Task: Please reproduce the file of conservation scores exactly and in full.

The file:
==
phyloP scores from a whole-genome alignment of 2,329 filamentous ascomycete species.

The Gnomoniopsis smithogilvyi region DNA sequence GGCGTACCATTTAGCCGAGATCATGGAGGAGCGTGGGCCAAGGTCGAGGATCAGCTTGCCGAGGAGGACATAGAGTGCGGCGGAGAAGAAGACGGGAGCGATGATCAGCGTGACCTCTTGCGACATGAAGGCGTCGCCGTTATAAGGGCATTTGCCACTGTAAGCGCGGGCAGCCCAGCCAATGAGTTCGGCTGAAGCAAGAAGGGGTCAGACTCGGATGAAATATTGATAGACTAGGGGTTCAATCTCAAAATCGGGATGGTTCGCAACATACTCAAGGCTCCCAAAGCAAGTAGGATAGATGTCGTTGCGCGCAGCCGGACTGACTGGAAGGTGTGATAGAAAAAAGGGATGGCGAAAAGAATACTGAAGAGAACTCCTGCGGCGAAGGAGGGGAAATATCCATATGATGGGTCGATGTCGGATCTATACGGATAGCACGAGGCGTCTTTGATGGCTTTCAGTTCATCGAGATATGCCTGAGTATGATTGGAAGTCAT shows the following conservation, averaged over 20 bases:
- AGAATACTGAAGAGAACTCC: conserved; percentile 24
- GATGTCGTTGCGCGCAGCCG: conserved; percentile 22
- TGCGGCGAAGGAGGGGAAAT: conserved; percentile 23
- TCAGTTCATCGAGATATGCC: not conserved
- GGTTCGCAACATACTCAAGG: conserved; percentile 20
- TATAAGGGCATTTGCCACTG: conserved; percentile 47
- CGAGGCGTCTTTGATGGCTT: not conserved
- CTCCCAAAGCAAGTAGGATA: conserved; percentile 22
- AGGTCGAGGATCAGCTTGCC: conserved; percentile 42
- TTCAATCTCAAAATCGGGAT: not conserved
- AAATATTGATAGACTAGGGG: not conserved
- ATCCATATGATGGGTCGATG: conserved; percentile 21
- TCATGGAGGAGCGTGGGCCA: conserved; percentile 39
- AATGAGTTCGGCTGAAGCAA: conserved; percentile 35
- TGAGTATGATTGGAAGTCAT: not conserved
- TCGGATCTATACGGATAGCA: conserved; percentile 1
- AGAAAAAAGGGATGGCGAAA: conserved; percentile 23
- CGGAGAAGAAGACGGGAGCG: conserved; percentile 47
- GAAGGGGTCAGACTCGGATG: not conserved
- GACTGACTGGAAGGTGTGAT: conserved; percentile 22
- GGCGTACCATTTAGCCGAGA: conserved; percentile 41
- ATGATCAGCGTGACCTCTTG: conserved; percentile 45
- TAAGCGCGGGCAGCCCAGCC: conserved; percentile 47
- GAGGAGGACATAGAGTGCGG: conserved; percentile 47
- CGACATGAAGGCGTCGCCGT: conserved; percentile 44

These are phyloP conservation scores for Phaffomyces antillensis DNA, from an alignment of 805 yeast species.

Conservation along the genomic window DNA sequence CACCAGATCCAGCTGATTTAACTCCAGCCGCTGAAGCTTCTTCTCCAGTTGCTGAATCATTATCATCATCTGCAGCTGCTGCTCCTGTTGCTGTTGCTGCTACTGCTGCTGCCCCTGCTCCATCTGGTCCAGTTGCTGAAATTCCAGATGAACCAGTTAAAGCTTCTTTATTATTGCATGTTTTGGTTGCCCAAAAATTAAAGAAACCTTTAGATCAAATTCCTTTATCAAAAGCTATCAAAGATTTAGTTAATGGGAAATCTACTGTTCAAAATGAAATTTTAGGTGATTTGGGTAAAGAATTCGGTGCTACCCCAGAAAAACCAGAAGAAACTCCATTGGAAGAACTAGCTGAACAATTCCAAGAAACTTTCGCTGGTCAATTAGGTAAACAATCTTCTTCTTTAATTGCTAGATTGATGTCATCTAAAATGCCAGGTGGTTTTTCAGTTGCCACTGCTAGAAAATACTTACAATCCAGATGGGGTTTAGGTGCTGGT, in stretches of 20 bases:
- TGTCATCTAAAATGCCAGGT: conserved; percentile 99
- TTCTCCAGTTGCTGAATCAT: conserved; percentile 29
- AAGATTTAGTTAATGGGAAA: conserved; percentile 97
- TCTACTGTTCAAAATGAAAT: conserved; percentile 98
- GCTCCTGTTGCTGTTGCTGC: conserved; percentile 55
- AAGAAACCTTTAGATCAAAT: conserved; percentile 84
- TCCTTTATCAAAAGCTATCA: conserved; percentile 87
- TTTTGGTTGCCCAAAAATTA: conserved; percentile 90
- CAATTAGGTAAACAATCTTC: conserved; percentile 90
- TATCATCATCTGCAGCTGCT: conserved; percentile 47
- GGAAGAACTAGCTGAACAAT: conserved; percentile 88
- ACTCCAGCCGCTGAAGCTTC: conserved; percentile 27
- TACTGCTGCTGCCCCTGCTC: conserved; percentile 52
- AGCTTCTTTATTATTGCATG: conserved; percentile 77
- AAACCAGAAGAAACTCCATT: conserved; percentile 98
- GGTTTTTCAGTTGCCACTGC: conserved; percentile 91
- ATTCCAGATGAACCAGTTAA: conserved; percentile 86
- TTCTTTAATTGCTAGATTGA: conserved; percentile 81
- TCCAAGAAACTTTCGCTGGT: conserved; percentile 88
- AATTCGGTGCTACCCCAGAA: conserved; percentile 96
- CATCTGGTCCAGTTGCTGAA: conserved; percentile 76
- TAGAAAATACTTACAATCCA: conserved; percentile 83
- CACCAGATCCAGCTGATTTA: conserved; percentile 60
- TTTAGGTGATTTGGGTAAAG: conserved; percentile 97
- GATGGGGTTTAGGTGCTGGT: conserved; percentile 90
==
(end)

phyloP scores from a whole-genome alignment of 2,329 filamentous ascomycete species.

The Gnomoniopsis smithogilvyi region DNA sequence GGCGTACCATTTAGCCGAGATCATGGAGGAGCGTGGGCCAAGGTCGAGGATCAGCTTGCCGAGGAGGACATAGAGTGCGGCGGAGAAGAAGACGGGAGCGATGATCAGCGTGACCTCTTGCGACATGAAGGCGTCGCCGTTATAAGGGCATTTGCCACTGTAAGCGCGGGCAGCCCAGCCAATGAGTTCGGCTGAAGCAAGAAGGGGTCAGACTCGGATGAAATATTGATAGACTAGGGGTTCAATCTCAAAATCGGGATGGTTCGCAACATACTCAAGGCTCCCAAAGCAAGTAGGATAGATGTCGTTGCGCGCAGCCGGACTGACTGGAAGGTGTGATAGAAAAAAGGGATGGCGAAAAGAATACTGAAGAGAACTCCTGCGGCGAAGGAGGGGAAATATCCATATGATGGGTCGATGTCGGATCTATACGGATAGCACGAGGCGTCTTTGATGGCTTTCAGTTCATCGAGATATGCCTGAGTATGATTGGAAGTCAT shows the following conservation, averaged over 20 bases:
- AGAATACTGAAGAGAACTCC: conserved; percentile 24
- GATGTCGTTGCGCGCAGCCG: conserved; percentile 22
- TGCGGCGAAGGAGGGGAAAT: conserved; percentile 23
- TCAGTTCATCGAGATATGCC: not conserved
- GGTTCGCAACATACTCAAGG: conserved; percentile 20
- TATAAGGGCATTTGCCACTG: conserved; percentile 47
- CGAGGCGTCTTTGATGGCTT: not conserved
- CTCCCAAAGCAAGTAGGATA: conserved; percentile 22
- AGGTCGAGGATCAGCTTGCC: conserved; percentile 42
- TTCAATCTCAAAATCGGGAT: not conserved
- AAATATTGATAGACTAGGGG: not conserved
- ATCCATATGATGGGTCGATG: conserved; percentile 21
- TCATGGAGGAGCGTGGGCCA: conserved; percentile 39
- AATGAGTTCGGCTGAAGCAA: conserved; percentile 35
- TGAGTATGATTGGAAGTCAT: not conserved
- TCGGATCTATACGGATAGCA: conserved; percentile 1
- AGAAAAAAGGGATGGCGAAA: conserved; percentile 23
- CGGAGAAGAAGACGGGAGCG: conserved; percentile 47
- GAAGGGGTCAGACTCGGATG: not conserved
- GACTGACTGGAAGGTGTGAT: conserved; percentile 22
- GGCGTACCATTTAGCCGAGA: conserved; percentile 41
- ATGATCAGCGTGACCTCTTG: conserved; percentile 45
- TAAGCGCGGGCAGCCCAGCC: conserved; percentile 47
- GAGGAGGACATAGAGTGCGG: conserved; percentile 47
- CGACATGAAGGCGTCGCCGT: conserved; percentile 44

These are phyloP conservation scores for Phaffomyces antillensis DNA, from an alignment of 805 yeast species.

Conservation along the genomic window DNA sequence CACCAGATCCAGCTGATTTAACTCCAGCCGCTGAAGCTTCTTCTCCAGTTGCTGAATCATTATCATCATCTGCAGCTGCTGCTCCTGTTGCTGTTGCTGCTACTGCTGCTGCCCCTGCTCCATCTGGTCCAGTTGCTGAAATTCCAGATGAACCAGTTAAAGCTTCTTTATTATTGCATGTTTTGGTTGCCCAAAAATTAAAGAAACCTTTAGATCAAATTCCTTTATCAAAAGCTATCAAAGATTTAGTTAATGGGAAATCTACTGTTCAAAATGAAATTTTAGGTGATTTGGGTAAAGAATTCGGTGCTACCCCAGAAAAACCAGAAGAAACTCCATTGGAAGAACTAGCTGAACAATTCCAAGAAACTTTCGCTGGTCAATTAGGTAAACAATCTTCTTCTTTAATTGCTAGATTGATGTCATCTAAAATGCCAGGTGGTTTTTCAGTTGCCACTGCTAGAAAATACTTACAATCCAGATGGGGTTTAGGTGCTGGT, in stretches of 20 bases:
- TGTCATCTAAAATGCCAGGT: conserved; percentile 99
- TTCTCCAGTTGCTGAATCAT: conserved; percentile 29
- AAGATTTAGTTAATGGGAAA: conserved; percentile 97
- TCTACTGTTCAAAATGAAAT: conserved; percentile 98
- GCTCCTGTTGCTGTTGCTGC: conserved; percentile 55
- AAGAAACCTTTAGATCAAAT: conserved; percentile 84
- TCCTTTATCAAAAGCTATCA: conserved; percentile 87
- TTTTGGTTGCCCAAAAATTA: conserved; percentile 90
- CAATTAGGTAAACAATCTTC: conserved; percentile 90
- TATCATCATCTGCAGCTGCT: conserved; percentile 47
- GGAAGAACTAGCTGAACAAT: conserved; percentile 88
- ACTCCAGCCGCTGAAGCTTC: conserved; percentile 27
- TACTGCTGCTGCCCCTGCTC: conserved; percentile 52
- AGCTTCTTTATTATTGCATG: conserved; percentile 77
- AAACCAGAAGAAACTCCATT: conserved; percentile 98
- GGTTTTTCAGTTGCCACTGC: conserved; percentile 91
- ATTCCAGATGAACCAGTTAA: conserved; percentile 86
- TTCTTTAATTGCTAGATTGA: conserved; percentile 81
- TCCAAGAAACTTTCGCTGGT: conserved; percentile 88
- AATTCGGTGCTACCCCAGAA: conserved; percentile 96
- CATCTGGTCCAGTTGCTGAA: conserved; percentile 76
- TAGAAAATACTTACAATCCA: conserved; percentile 83
- CACCAGATCCAGCTGATTTA: conserved; percentile 60
- TTTAGGTGATTTGGGTAAAG: conserved; percentile 97
- GATGGGGTTTAGGTGCTGGT: conserved; percentile 90